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Day 185 - Seventh Fold - Right Mindfulness

Welcome to Day Seven on the Eight Fold Path!

Today is Right Mindfulness...and also my Tribal Jaymes 60th Birthday! Happy Birthday to one of the most beautiful women I know, inside and out! Thank you for joining me on this path and being a sister in solidarity. I love you to the beautiful pink full moon and back! Have a great day!

I have heard right mindfulness described as bare attention. For me it is helpful to first take a look at what interferes with my ability to be present.

There are basically five things or hinderances that cause me to leave the building on being mindful:

1. Sensory desire - the type of wanting that seeks for happiness through the five senses of sight, sound, smell, taste and physical feeling.

2. Ill-will - all kinds of thoughts related to wanting to reject, feelings of hostility, resentment, hatred and bitterness.

3. Sloth/torpor - heaviness of body and dullness of mind which drag one down into disabling inertia and thick depression.

4. Restlessness/worry - the inability to calm the mind.

5. Doubt - lack of conviction or trust.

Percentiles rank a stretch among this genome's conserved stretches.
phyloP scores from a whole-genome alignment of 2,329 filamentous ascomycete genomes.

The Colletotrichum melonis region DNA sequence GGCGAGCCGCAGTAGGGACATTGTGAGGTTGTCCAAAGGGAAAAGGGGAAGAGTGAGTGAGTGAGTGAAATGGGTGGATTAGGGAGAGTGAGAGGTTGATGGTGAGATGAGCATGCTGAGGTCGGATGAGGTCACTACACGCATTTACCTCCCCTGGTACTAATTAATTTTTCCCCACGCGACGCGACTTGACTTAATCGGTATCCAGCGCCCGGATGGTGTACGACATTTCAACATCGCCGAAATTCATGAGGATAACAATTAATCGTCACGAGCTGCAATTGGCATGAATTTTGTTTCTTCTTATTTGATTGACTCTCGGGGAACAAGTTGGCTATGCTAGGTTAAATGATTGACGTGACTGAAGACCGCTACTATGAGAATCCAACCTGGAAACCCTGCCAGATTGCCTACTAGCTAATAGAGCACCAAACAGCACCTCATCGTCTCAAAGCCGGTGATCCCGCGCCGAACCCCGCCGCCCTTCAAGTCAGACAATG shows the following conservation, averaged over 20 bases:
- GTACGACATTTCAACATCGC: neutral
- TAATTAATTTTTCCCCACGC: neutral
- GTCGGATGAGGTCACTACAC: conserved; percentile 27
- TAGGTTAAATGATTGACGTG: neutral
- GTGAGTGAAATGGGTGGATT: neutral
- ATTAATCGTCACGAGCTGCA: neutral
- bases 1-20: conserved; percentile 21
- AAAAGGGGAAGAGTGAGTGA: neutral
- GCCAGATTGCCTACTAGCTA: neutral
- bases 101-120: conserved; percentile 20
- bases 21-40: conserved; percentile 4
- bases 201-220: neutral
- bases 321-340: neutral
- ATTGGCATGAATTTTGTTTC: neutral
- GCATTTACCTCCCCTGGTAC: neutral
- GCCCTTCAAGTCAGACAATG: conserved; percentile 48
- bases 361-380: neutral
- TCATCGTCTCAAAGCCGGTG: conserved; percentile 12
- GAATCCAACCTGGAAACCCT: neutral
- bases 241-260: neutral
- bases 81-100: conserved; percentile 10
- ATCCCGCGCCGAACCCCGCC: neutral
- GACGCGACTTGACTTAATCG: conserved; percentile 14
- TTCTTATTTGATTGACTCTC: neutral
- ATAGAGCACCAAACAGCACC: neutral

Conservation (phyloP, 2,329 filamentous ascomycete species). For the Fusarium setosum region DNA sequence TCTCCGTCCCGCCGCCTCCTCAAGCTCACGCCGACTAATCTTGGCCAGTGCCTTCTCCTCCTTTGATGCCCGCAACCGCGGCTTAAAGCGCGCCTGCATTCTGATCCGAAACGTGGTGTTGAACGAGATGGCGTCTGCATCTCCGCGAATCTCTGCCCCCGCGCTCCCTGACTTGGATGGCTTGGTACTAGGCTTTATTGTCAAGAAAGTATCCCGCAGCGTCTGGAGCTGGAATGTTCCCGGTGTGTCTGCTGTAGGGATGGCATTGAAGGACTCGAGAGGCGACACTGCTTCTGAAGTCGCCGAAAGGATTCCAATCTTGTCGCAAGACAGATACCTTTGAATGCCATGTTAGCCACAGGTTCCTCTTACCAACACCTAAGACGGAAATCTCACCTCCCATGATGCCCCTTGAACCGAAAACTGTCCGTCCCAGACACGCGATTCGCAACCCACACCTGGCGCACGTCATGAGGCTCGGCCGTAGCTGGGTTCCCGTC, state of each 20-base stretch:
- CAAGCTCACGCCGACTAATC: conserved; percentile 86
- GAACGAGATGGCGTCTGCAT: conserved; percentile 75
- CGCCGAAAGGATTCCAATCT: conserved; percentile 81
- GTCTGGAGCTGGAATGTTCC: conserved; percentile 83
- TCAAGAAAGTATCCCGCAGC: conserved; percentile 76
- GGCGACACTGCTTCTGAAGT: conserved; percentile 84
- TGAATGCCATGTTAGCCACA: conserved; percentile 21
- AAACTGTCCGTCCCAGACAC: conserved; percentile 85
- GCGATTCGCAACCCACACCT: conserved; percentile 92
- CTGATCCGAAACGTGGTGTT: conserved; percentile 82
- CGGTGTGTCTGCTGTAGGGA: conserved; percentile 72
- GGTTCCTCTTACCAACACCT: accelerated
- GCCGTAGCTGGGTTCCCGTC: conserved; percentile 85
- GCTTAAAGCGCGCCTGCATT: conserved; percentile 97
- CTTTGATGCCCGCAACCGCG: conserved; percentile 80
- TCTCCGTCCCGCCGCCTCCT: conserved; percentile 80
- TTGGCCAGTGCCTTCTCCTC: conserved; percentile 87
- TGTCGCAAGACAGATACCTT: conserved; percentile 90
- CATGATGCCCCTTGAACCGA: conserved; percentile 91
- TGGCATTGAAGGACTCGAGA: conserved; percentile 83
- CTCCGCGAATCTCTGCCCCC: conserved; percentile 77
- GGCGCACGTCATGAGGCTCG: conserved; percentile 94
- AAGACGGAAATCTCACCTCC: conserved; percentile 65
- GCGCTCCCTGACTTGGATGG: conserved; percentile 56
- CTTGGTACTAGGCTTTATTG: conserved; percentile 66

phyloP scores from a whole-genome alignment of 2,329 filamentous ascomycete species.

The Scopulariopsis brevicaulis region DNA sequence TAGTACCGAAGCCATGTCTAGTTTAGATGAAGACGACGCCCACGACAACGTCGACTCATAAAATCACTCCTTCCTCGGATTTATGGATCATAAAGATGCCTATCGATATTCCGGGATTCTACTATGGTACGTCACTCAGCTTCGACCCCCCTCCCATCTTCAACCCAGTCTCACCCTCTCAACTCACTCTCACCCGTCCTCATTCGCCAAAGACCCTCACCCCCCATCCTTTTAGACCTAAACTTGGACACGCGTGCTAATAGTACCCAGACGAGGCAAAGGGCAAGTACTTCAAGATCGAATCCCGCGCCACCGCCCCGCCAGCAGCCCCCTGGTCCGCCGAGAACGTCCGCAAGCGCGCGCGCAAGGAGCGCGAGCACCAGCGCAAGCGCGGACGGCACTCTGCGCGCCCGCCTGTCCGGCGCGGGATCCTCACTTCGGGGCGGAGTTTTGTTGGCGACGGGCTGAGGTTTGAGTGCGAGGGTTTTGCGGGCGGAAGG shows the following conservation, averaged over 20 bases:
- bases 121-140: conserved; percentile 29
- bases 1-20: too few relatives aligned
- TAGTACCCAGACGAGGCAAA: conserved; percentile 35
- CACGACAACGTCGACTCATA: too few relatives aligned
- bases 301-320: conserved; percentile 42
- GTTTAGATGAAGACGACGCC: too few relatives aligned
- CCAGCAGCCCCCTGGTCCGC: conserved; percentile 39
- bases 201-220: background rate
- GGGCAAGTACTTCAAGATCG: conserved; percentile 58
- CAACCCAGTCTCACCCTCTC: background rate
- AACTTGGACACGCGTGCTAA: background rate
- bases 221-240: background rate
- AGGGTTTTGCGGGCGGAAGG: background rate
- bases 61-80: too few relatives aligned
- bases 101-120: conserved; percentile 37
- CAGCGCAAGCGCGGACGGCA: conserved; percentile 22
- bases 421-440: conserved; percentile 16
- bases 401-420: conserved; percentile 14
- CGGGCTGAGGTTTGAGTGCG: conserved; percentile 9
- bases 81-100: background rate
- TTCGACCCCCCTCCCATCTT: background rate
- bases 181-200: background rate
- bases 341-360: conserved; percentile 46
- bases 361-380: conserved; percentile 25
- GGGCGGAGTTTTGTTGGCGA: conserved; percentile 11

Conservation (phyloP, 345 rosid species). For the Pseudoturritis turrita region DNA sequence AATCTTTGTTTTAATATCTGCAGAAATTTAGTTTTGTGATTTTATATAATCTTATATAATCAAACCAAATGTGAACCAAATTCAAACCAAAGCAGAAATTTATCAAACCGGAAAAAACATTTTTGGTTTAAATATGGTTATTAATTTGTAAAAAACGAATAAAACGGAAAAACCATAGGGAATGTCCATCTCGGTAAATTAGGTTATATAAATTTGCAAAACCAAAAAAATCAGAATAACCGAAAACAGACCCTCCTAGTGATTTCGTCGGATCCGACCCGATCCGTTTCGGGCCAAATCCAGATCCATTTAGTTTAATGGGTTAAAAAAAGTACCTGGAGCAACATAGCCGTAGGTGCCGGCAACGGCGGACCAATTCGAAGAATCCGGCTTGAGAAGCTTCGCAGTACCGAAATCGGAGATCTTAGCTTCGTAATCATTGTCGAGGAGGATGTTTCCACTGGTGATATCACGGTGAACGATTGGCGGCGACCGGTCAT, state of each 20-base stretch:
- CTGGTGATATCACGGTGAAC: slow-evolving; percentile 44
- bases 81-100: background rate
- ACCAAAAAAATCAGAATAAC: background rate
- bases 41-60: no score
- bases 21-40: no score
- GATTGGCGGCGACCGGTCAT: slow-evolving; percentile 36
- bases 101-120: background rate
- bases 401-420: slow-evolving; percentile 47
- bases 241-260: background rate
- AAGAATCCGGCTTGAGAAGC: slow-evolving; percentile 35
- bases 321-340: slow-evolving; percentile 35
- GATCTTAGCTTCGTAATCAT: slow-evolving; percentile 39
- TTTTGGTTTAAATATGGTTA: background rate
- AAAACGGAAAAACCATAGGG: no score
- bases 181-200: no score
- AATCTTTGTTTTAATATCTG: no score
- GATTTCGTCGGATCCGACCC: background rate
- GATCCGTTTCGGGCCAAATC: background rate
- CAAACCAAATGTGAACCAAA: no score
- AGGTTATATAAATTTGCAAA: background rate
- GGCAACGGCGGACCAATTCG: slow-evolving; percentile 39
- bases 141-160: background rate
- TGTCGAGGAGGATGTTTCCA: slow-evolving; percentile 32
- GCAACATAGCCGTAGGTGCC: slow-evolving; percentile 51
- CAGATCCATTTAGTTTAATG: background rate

So this basically describes my life on a daily basis. I engage in every one of these things every single minute of my life. Dammit!

So how can I ever practice “bare attention” when I have all of the above going on?

For me, it is an underlying commitment to see that I do this all the time and just keep trying.

I am not sure why I am oriented to fly through life. I am not a natural savorer. I tend to want to hurry up and get to the next thing. Whatever that is, even if I am not going to like it. It is like I was given this never ending list and I have made getting everyone of those boxes checked off before I die, my life's purpose and mission. It drives me and, if I let it, it consumes me.

There is a lot of talk these days about being mindful. I think that the prevailing wisdom is to be mindful is good and to not be mindful is bad. I disagree. I think, for me, the whole point is just to notice that I have left the path and then gently return myself to it. Over and over again for the rest of my life. Thoughts about good or bad, are not really helpful.